Monday, June 20, 2011

Bits & Pieces


Wild blackberries

Today's harvest with a future melon.

A waterlily in our pond.
My hiatus from the blogosphere can be explained, for the most part, in one short story. It begins with a series of terraces constructed by my husband and our oldest son. The terraces needed to be filled. Add a pile of mulch taller than me and you get the picture! Shovel by shovel-full we filled the terraces. Last night they, and the French drain beneath them, were tested by a hard downpour. The terraces were meant to keep the side yard from washing away as it has been doing for nine years. I am happy to say it all worked; not a crumb of mulch was displaced this morning!

We did need that rain; we haven't had more than a handful of drops for a month now. The vegetables are doing well in spite of it. I picked a foot-long zucchini today, as well as some peppers. The melons that self-seeded, which I wrote about in an earlier post, have tiny fuzzy melon babies growing now. Watermelon or cantaloupe? I can't tell yet. That, as I mentioned, is the main trouble with my compost seed-saving method! A gorgeous waterlily is blooming in the koi pond. My daughter used to call waterlilies "frog pads"!

The blackberries are another story all together. We have wild blackberries growing in the very back of our yard. I am quite proud of the photo I took of those! They would come up all over, but they are quite sharp and invasive, so I only allow them in the back. This becomes a problem when they are ripe and I wish for a greater yield. Last night I walked along the sewer line behind our neighborhood looking for more. I know that sounds disgusting, but it is really a lovely mowed area through the woods which the city uses to maintain the lines. It winds through a dappled wood, down a gentle hill to what I believe is Panther Creek, a Neuse River feeder. I didn't find any berries, but the solitude and beauty of that walk were exactly what I needed. I remembered how I used to love to walk every day through the woods on the sewer line behind my parents' house.

Across the street from the woods and creek is a vacant field. If the ruined and abandoned staircase and toppled and sectioned oak are any indication, it once was the site of a farmhouse under a giant sheltering tree. Now the ruin sits in a chest-high amber sea of grass. Along one entire side of the field tumble waves of brambles, each shaft bearing clumps of berries in red, purple, and glistening black. I picked a pint at least and left many unripe for another day. I can't say how much I love the vacant, forgotten places. Bedecked with kudzu they beckon. On the way home I decided to visit my parents' house today and walk again along the path I trod so often as a teenager impatient for my "real" life to begin.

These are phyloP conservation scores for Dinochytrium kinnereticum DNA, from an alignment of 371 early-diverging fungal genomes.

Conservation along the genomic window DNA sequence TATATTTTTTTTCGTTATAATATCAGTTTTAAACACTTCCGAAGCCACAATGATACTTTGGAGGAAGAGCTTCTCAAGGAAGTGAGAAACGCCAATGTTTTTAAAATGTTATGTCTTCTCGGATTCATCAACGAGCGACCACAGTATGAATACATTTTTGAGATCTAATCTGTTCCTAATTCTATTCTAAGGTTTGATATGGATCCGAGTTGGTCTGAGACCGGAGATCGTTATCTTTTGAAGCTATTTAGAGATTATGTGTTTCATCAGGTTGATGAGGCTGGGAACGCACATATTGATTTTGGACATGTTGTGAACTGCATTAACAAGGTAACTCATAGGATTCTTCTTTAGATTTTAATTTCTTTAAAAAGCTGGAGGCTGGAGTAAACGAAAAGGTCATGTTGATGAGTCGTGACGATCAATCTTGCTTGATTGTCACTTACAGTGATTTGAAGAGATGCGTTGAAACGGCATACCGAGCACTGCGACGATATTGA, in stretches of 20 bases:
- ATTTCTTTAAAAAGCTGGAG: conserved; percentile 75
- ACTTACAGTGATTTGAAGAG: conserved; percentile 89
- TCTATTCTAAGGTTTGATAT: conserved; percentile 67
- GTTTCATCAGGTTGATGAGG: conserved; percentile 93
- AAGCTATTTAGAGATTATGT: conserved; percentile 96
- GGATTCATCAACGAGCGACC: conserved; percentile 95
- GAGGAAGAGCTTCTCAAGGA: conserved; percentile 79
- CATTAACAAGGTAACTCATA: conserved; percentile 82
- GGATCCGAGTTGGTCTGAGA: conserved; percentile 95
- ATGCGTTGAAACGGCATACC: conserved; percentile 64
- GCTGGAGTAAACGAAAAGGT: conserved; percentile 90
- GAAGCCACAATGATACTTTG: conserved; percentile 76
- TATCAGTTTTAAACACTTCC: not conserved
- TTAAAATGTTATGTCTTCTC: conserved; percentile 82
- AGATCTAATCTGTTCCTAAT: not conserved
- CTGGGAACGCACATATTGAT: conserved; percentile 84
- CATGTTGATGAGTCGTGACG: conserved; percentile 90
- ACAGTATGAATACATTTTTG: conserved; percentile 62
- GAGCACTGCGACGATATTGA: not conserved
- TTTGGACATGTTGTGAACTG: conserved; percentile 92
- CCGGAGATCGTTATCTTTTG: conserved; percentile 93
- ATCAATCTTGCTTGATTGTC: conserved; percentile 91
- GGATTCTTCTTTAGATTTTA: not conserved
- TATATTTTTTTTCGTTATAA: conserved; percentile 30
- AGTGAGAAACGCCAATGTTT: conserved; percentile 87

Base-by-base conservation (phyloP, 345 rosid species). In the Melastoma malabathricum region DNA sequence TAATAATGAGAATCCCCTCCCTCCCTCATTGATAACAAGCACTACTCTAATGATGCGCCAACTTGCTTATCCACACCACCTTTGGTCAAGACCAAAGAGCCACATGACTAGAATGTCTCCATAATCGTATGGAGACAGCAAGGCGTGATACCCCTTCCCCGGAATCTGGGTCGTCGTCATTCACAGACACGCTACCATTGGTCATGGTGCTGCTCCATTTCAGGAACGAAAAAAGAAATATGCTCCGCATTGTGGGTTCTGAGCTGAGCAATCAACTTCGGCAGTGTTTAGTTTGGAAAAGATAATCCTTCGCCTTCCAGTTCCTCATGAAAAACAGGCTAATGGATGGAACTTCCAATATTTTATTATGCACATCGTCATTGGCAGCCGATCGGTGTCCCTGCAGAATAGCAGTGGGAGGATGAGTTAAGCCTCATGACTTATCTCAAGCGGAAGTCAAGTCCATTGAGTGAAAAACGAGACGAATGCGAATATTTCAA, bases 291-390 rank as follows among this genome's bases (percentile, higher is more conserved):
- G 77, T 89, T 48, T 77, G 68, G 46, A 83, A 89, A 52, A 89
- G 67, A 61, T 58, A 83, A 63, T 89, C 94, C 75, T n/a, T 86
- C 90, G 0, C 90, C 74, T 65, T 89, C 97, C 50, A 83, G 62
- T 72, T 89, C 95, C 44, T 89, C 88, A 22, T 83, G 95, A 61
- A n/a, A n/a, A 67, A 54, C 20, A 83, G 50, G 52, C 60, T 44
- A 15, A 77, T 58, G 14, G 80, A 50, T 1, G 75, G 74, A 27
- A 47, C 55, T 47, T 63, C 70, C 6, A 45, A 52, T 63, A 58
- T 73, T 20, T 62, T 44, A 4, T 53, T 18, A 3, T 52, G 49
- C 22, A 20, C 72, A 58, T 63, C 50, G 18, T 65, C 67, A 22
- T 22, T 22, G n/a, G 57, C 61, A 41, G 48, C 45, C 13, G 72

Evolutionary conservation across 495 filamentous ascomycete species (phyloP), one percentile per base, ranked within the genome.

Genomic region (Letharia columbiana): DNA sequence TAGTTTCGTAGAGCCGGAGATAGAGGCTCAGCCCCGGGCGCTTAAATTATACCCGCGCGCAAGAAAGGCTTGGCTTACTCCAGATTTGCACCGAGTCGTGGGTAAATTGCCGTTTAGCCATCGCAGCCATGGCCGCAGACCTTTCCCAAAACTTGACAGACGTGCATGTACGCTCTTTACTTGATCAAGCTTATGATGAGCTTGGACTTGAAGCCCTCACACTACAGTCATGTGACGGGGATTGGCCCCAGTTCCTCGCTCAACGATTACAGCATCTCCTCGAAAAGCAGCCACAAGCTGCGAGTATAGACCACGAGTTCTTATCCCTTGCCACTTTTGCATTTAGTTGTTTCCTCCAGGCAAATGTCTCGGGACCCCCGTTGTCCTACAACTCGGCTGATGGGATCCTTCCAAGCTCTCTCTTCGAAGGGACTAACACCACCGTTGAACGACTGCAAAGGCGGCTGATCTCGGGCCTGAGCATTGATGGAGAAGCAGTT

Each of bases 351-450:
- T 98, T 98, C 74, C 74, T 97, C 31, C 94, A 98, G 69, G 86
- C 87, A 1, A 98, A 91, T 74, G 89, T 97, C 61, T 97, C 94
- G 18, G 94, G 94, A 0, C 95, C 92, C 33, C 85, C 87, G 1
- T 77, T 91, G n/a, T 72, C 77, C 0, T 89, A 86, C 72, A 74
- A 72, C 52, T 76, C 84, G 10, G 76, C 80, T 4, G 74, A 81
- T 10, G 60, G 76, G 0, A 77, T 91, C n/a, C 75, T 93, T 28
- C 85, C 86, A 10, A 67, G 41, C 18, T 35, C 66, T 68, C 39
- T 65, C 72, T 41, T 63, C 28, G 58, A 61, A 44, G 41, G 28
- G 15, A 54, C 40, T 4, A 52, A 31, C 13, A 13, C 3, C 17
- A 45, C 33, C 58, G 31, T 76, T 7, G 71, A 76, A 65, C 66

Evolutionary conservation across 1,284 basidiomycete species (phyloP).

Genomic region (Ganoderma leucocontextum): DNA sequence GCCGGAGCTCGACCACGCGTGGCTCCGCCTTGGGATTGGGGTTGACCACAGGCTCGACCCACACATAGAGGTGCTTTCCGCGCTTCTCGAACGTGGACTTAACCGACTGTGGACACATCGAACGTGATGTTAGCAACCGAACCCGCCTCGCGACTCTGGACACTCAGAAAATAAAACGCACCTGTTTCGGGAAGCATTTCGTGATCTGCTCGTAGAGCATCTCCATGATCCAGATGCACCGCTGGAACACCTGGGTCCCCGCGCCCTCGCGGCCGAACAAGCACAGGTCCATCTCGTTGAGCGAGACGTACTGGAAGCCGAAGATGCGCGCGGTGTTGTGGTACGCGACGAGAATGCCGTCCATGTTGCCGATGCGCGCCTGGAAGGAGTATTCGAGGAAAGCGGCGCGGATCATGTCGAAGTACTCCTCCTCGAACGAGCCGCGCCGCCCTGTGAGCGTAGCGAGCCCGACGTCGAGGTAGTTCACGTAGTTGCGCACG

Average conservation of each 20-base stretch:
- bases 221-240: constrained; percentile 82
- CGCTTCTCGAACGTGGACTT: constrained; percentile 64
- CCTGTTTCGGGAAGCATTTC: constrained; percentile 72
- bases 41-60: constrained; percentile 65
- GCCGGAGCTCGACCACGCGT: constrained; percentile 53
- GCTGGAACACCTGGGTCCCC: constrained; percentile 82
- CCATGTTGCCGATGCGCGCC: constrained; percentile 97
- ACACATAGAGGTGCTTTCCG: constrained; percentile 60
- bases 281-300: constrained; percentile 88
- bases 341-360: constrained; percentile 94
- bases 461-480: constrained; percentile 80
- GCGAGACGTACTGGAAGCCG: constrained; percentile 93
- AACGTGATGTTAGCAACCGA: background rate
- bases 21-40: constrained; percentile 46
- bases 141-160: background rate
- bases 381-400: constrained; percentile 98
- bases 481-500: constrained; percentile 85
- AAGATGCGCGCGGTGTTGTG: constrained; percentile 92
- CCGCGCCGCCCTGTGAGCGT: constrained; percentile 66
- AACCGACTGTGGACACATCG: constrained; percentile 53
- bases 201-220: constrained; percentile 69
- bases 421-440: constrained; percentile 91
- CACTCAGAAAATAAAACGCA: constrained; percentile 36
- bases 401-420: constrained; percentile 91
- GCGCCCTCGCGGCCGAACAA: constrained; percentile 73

So I put on long pants (a lesson learned painfully last night amid the thorns and bugs) and set out this morning, a gallon ice cream bucket over my arm. Well the woods of my youth were filled with berries, but today I got maybe a half-cup. It was very disappointing after sidling along slippery banks dropping into the creek and gingerly picking my way through marshes, always watching for snakes. I found one great blackberry patch, but as I reached over to one side I caught sight of the tail end of a snake as thick as my forearm sliding away, so I left those!

In my mother's front yard a turtle was giving birth to eggs in a hole she'd dug. Why, right next to the road? My mother guessed perhaps it is akin to having your baby in the car on the way to the hospital. A crow had opened the nest later and eaten at least one egg. The poor turtle! Life on Earth, so abundant and so cruel. So very beautiful! I did do some sewing today and will be posting more projects very soon.

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